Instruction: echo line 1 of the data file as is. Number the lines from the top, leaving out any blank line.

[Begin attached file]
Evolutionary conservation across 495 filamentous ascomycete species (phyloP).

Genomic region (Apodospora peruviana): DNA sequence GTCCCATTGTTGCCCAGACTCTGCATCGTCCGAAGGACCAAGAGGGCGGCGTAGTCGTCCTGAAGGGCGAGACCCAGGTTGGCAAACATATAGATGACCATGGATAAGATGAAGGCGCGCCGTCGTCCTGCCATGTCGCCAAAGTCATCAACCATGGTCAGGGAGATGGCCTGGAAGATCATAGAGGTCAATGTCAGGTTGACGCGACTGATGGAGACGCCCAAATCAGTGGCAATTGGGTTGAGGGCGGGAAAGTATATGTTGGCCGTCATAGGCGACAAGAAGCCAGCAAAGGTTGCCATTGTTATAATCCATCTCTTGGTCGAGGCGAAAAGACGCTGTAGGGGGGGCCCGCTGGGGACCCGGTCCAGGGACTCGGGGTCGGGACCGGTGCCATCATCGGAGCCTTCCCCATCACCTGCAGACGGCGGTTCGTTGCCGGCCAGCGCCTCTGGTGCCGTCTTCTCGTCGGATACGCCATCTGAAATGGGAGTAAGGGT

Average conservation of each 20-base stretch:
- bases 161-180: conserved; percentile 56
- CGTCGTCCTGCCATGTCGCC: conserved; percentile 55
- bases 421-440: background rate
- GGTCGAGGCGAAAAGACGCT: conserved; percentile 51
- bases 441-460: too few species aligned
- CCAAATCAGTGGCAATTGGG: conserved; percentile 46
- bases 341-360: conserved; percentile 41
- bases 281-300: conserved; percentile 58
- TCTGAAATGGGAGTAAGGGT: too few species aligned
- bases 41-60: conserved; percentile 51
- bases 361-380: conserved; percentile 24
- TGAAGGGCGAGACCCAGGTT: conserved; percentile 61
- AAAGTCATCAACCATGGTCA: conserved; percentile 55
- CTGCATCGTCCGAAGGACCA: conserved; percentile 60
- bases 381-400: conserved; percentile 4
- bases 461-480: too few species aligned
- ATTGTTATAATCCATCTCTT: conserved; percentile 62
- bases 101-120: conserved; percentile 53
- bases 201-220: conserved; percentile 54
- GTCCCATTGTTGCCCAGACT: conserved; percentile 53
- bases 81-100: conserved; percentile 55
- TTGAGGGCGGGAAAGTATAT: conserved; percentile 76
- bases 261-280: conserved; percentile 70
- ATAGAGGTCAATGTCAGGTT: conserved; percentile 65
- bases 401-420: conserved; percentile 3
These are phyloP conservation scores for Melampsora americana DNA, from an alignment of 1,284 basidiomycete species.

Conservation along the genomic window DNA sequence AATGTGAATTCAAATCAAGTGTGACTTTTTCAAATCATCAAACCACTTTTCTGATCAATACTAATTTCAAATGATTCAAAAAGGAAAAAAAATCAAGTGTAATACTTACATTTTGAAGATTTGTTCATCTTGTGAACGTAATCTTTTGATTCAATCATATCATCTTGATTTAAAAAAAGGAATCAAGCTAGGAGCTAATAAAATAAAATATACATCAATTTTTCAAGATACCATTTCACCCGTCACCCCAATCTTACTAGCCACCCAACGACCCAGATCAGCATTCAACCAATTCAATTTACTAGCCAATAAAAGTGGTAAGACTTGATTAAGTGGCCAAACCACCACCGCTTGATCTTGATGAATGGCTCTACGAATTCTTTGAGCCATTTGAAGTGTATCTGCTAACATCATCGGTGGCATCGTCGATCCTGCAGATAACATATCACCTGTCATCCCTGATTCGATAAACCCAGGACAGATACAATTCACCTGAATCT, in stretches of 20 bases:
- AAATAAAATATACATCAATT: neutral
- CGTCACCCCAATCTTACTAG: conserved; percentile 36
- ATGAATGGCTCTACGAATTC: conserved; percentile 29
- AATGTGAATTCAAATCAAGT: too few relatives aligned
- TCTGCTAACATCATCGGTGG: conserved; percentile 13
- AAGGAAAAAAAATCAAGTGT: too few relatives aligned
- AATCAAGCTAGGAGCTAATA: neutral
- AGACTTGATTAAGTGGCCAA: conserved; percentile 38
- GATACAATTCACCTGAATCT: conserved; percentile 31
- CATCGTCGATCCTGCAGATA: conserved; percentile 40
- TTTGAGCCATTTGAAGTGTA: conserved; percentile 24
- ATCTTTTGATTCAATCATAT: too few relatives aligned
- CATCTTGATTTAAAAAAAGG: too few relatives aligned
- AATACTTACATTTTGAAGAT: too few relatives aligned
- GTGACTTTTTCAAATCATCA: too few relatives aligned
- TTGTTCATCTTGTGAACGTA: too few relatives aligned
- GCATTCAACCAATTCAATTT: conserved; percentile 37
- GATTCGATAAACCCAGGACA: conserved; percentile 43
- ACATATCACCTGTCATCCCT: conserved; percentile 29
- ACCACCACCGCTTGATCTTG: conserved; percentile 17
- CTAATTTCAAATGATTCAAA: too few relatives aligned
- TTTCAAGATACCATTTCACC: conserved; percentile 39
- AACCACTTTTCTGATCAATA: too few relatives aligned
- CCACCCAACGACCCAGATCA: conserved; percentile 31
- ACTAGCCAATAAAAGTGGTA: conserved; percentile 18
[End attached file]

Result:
Evolutionary conservation across 495 filamentous ascomycete species (phyloP).